Friday, February 25, 2011

A Soul Trip

I'm not a concert person. There are very few artists I care about enough to see live, and Jack Johnson is one of them.

I bought a ticket for Jack Johnson's concert at the Gorge the day they went on sale, back in April 2010. The show was in October. I was that excited.

It was tough to find people who wanted to hang out at the Gorge in October, but a friend finally bought her ticket and agreed to go with me. When it came down to crunch time before the show, someone (eh-hem, Rachael) found out she couldn't get off work, and couldn't go. (It's OK, Slice, I forgive you.)

I wasn't about to go to the Gorge and freeze by myself, so I put my ticket up for sale on the Facebook event page for the concert. Almost immediately, a man messaged me with interest. But not just any man — a man on a soul trip.

I'm always happy to assist someone with their soul trip! I ended up selling him my ticket, and it was a win-win for both of us.

The concept of a soul trip stuck with me as I started looking into the next time I'd be able to see Jack Johnson in concert. I found out he holds something called the Kokua Festival, a weekend of concerts to benefit the Kokua Hawaii Foundation, every year in Honolulu.

Hey, I could make a soul trip out of that! A weekend in Honolulu for the festival, plus a few days to bum around Oahu and have adventures sounded good to me.

Sadly, there is no Kokua Festival this year. It's taking a break after six successful years, and I'll have to wait a little longer to see Jack Johnson play.

I'm still going to Hawaii, though. Flying out tonight, in fact.

This trip wasn't about getting to Hawaii; I just wanted to go somewhere warm for a bit with my best friend. But, coincidentally or not, we decided to spend eight days on Oahu swimming, sunbathing, snorkeling, surfing, running, hiking, sightseeing and taking photos all over the island.

Only after we booked the trip did I realize that I'd fulfill my original idea of a soul trip after all.

A soul trip doesn't have one definition. It's whatever adventure you want to have, for whatever reason. Jason's soul trip consisted of driving around the country by himself, which would be more like a nightmare for me. I'd get bored and lonely within two days. But it was what he wanted, and he didn't have to justify it to anyone.

Chris Guillebeau challenged his readers to think of one place they've always wanted to visit. He wrote that wherever you wanted to go, you'd need, at most, $2,500 to get there and back. Using that example, you could take that trip in three years — plus have money left over for meals and shopping — if you saved $2 a day. (My "one place" is not Hawaii, by the way, but Greece.)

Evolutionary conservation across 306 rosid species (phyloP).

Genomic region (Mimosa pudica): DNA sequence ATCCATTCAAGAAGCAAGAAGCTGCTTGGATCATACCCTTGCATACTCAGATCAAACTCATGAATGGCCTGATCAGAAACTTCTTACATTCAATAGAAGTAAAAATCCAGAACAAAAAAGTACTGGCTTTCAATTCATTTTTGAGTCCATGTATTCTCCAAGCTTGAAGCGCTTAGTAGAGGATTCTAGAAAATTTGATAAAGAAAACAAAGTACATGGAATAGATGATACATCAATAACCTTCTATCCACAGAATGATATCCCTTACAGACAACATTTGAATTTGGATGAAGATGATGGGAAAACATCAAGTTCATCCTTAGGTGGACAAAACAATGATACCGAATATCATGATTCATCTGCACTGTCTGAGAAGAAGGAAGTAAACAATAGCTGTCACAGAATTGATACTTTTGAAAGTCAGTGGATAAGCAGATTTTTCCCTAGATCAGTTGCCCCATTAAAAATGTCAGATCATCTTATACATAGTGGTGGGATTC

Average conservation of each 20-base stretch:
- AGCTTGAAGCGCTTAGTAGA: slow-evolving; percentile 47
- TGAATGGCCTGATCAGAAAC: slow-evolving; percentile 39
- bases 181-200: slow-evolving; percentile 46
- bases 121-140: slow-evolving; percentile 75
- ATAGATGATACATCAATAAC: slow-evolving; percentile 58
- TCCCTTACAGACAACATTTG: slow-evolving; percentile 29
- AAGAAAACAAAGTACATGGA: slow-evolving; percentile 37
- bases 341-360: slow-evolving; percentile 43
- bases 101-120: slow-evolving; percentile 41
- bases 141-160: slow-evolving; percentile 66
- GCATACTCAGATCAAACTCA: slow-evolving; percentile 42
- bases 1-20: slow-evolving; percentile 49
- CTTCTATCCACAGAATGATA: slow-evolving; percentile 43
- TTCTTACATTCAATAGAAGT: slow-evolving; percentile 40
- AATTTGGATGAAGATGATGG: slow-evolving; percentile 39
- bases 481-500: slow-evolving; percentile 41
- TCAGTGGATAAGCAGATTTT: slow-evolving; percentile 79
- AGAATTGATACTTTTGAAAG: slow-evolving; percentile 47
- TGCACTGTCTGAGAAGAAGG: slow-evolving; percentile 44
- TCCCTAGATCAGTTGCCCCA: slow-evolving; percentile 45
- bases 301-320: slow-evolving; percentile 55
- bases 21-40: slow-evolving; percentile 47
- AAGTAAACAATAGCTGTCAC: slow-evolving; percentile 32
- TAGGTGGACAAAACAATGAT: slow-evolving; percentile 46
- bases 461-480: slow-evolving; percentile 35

Chis wrote:
I use this example to prove that money isn't what prevents many of us from going somewhere we've always wanted to.
Instead, most of us stay where we are because of inertia more than anything else.

Sure, it takes money to travel. But if you decide that something is important to you and you focus your energy on making it happen, it will happen.

As far as money goes, I've decided there are three things that are important to me that I'll spend money on: running, photography and travel/adventures.

Running costs include my gym membership, race entry fees and running clothes and shoes. Photography costs include buying my camera, lens, memory card, camera bag and a laptop that I could upload photos to without crashing it. Travel obviously includes plane tickets and hotel costs, but also any activities I'll do once I'm there.

All these things add up to quite a bit of money, but I'm able to afford them because I've decided the following things are not important to me: wearing new/stylish clothes; driving a nice car; eating out and going to bars frequently; getting manicures and pedicures; buying all the newest gadgets when they come out; and much more.

Sure, I'd love a new car, but I need a car payment like I need a hole in my head. I'll keep my '93 minivan with the cracked windshield and missing hubcap and go to Hawaii instead.

You can have anything you want. You just can't have everything you want. Decide what's really important to you and save your money for that. Screw the rest.

I hope it gets you closer to your soul trip.


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1 comment:

  1. Believe me, I was just as bummed as you not being able to see JJ again at the Gorge. Buttttt, I would like to think of myself as facilitating your soul trip--and that itself is fantastic.

    Have an amazing time! If you find more of yourself in the process, a soul trip is in order for me as well.


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